Published November 20, 2020

Political parties and their campaign leaders showed at least 532 different paid advertisements on Facebook during the last month of the political campaign. One out of five paid advertisements was a targeted political ad, i.e. targeted at a specific group of people. Parties’ leaders posted twice as many marked posts in public Facebook profiles as in the private ones, shows Transparency International Lithuania’s (TI Lithuania) analysis of the Facebook accounts of the five top-ranked parties and their campaign leaders, according to poll results available at the end of August – beginning of September.

From September 11 to October 10 TI Lithuania assessed publicly available entries and expenses on Facebook of these parties and their campaign leaders published in the Facebook ad library and its report, and electoral candidates’ public and private Facebook profiles (20 in total). 

Political parties marked the majority (279 out of 298) of posts in their Facebook profiles as political advertising, campaign leaders – two thirds (79 out of 119). Vigilijus Jukna (Labour Party (DP)) was the most active in labeling his posts in his public profile – 20 out of 21 posts were marked as political advertising, Saulius Skvernelis (Lithuania Farmers and Greens Union (LVŽS)) was the least active, marking 2 posts out of 9. Viktorija Čmilytė-Nielsen (Liberal Movement (LRLS)) marked 23 records out of 27, Ingrida Šimonytė (The Homeland Union-Lithuanian Christian Democrats (TS-LKD)) – 11 out of 14, Gintautas Paluckas (Social Democratic Party of Lithuania (LSDP)) – 2 out of 4. The parties and their leaders posted a total of 417 entries.

According to the data published in the Facebook ad library, parties‘ and their leaders‘ advertisements were shown at least 3245 times, and at least 55 thousand Euros were spent on them. The Labour Party (DP) spent the most on their advertisements – about 17 thousand Euros for 100 advertisements, the least – Lithuania Farmers and Greens Union (LVŽS), about 7 thousand Euros, they also had the lowest number of advertisements (32). The Social Democratic Party of Lithuania (LSDP) published the most advertisements (159), spending about 9 thousand Euros on them. The Homeland Union-Lithuanian Christian Democrats (TS-LKD) published 102 advertisements and spent about 12.6 thousand Euros on them, The Liberal Movement (LRLS) paid about 7.2 thousand Euros for 91 advertisements.

The price of one advertisement per day could vary up to 8 times for different parties and almost 20 times for party leaders. LVŽS paid the most for one such advertisement – 69.4 Euros, the least – LRLS – 8.4 Euros. Among the party leaders, Saulius Skvernelis (LVŽS) spent the most on one advertisement per day – 133.3 Euros, the least – Gintautas Paluckas (LSDP), 6.8 Euros. Based on TI Lithuania calculations, on average, at least 108 political advertisements were shown per day.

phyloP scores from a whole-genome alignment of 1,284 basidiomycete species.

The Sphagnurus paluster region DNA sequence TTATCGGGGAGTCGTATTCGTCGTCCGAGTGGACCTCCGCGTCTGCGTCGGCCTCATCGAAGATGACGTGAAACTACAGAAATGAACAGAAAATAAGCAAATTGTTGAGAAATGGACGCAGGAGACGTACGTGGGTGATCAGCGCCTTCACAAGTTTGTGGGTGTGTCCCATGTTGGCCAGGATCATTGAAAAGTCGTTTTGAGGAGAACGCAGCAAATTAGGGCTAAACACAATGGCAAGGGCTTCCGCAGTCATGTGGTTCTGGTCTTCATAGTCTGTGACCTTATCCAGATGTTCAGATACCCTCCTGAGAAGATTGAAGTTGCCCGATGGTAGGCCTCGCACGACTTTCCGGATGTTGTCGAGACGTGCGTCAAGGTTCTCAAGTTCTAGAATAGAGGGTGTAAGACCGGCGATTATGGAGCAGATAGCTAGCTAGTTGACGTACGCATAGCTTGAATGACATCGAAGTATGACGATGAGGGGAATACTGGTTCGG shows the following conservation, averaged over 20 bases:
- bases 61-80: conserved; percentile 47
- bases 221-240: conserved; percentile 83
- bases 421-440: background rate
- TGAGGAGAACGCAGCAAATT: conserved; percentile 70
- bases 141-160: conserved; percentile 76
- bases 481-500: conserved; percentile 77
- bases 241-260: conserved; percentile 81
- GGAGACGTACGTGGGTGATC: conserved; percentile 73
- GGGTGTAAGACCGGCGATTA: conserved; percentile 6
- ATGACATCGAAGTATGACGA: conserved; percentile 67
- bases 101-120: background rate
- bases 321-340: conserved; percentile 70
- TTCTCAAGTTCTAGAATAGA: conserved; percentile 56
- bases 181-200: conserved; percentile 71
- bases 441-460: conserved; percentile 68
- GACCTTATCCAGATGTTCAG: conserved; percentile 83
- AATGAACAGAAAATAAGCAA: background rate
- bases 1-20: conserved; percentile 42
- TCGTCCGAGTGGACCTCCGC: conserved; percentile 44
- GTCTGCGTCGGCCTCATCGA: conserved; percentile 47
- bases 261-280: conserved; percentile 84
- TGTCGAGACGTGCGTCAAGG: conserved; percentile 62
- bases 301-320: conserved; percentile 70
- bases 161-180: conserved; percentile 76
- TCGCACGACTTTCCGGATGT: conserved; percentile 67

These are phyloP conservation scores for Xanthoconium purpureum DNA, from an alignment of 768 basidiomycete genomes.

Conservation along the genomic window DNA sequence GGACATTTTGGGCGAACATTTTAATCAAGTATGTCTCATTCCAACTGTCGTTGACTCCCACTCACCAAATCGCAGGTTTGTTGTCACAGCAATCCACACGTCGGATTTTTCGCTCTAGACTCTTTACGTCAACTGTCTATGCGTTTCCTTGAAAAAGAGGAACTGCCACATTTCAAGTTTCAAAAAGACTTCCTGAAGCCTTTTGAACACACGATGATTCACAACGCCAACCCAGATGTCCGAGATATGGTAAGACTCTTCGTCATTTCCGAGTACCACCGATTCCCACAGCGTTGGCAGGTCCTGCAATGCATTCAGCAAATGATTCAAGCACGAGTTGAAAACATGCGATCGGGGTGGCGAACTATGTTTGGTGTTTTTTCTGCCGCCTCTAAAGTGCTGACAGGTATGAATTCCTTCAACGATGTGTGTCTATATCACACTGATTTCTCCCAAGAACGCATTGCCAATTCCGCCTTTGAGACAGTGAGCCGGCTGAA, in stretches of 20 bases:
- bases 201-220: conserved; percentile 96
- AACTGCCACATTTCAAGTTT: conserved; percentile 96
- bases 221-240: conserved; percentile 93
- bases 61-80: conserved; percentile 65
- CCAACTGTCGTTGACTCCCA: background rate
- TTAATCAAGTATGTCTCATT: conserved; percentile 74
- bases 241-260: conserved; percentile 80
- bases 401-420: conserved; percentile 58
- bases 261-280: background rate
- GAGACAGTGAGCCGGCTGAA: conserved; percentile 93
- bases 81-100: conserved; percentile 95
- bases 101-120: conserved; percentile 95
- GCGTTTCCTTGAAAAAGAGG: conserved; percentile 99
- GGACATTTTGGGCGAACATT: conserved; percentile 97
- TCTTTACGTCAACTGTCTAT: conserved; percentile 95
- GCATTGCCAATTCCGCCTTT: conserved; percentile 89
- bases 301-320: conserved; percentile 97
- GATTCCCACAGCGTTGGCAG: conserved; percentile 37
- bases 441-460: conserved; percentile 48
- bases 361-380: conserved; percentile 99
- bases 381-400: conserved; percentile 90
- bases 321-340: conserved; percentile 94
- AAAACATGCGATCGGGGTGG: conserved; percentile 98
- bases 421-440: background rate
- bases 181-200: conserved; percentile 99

“At the moment, we do not see the real scale of political advertising, and political targeting can become a powerful tool for manipulating public opinion, as the examples in the US or the UK show. Political campaigning is increasingly moving online, thus, we need to apply new transparency measures to elections. It is very important to disclose more detailed financial statements for political advertising on social networks, reconsider what political ad is and where it can be published, and to strengthen the capacity of the Central Electoral Commission to ensure successful monitoring of elections”, said Sergejus Muravjovas, the CEO of Transparency International Lithuania.

The Labour Party had the largest number of political ads that were targeted to a certain group of the society (90 percent and more) – almost half of their paid ads were also targeted ads (45 out of 100). Also, 4 out of 10 TS-LKD (40 out of 102), 1 out of 10 LRLS (12 out of 91) ads were targeted. LSDP published 9 such advertisements out of 159, LVŽS – 2 out of 32.

The parties and their leaders in their campaigns targeted women more than men. On average, 14 per cent more political advertisements were targeted at them. All parties, except LVŽS, targeted Vilnius County the most. The latter prioritized the voters of Kaunas county.

The parties and their leaders also targeted different age groups with their Facebook ads. TS-LKD and their leader Ingrida Šimonytė tried to aim their messages at the youngest voters aged between 18 to 24 years old. LSDP also tried to reach younger voters (25-34 years old). LVŽS, DP, LRLS and LSDP leader Gintautas Paluckas targeted older voters, aged between 55 to 64 years old. Vigilijus Jukna (DP) and Saulius Skvernelis (LVŽS) focused on 45-54 years old voters. During the study period, Viktorija Čmilytė-Nielsen (LRLS) had two public profiles, from which she tried to reach voters of different age groups (25-35 years old with one profile and 35-44 years old with the other).

This analysis was prepared in collaboration with colleagues from the Transparency International Secretariat and draws on the methodology prepared by colleagues at Transparency International Czech Republic. 

A short summary of the findings can be found here, the study – here (Executive summary in English).

More information: Sergejus Muravjovas,, +370 5 212 69 51

The initiative is co-financed by the European Union.